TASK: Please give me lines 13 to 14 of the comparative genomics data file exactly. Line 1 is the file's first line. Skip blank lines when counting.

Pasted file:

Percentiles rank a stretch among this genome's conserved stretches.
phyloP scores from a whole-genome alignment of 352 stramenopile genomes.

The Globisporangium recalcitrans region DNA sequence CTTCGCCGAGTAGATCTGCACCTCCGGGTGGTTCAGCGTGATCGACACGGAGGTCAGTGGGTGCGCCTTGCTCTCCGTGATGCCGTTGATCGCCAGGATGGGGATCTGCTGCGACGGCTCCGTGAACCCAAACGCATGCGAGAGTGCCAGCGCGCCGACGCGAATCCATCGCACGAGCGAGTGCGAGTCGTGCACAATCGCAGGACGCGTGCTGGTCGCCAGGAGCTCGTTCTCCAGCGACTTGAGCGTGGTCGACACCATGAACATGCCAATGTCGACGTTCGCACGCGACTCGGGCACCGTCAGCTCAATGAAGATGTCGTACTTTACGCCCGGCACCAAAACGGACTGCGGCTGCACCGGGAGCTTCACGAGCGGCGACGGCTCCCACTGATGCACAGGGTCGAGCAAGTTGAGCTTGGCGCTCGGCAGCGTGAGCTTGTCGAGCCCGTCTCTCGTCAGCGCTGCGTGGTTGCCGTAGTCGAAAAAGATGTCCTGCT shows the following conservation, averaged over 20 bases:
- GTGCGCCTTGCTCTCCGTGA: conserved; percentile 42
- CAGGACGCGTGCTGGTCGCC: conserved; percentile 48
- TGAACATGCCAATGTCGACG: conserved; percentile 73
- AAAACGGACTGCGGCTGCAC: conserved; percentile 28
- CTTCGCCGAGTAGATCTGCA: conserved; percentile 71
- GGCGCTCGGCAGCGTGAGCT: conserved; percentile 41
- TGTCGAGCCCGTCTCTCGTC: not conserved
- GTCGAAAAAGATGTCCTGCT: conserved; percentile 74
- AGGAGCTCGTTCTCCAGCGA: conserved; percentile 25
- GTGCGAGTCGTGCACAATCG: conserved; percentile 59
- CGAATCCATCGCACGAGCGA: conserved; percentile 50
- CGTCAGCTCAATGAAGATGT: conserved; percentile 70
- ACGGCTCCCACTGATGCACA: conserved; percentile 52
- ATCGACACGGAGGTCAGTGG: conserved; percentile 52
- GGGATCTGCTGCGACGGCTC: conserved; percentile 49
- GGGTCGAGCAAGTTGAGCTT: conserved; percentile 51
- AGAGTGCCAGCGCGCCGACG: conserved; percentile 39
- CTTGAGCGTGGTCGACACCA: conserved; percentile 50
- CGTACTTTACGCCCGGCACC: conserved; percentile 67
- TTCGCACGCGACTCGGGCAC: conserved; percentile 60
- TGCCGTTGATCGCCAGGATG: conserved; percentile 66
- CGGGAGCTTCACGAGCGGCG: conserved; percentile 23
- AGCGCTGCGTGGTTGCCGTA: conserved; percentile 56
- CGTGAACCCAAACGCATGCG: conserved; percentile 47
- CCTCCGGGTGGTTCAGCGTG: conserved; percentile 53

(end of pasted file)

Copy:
- GTGCGAGTCGTGCACAATCG: conserved; percentile 59
- CGAATCCATCGCACGAGCGA: conserved; percentile 50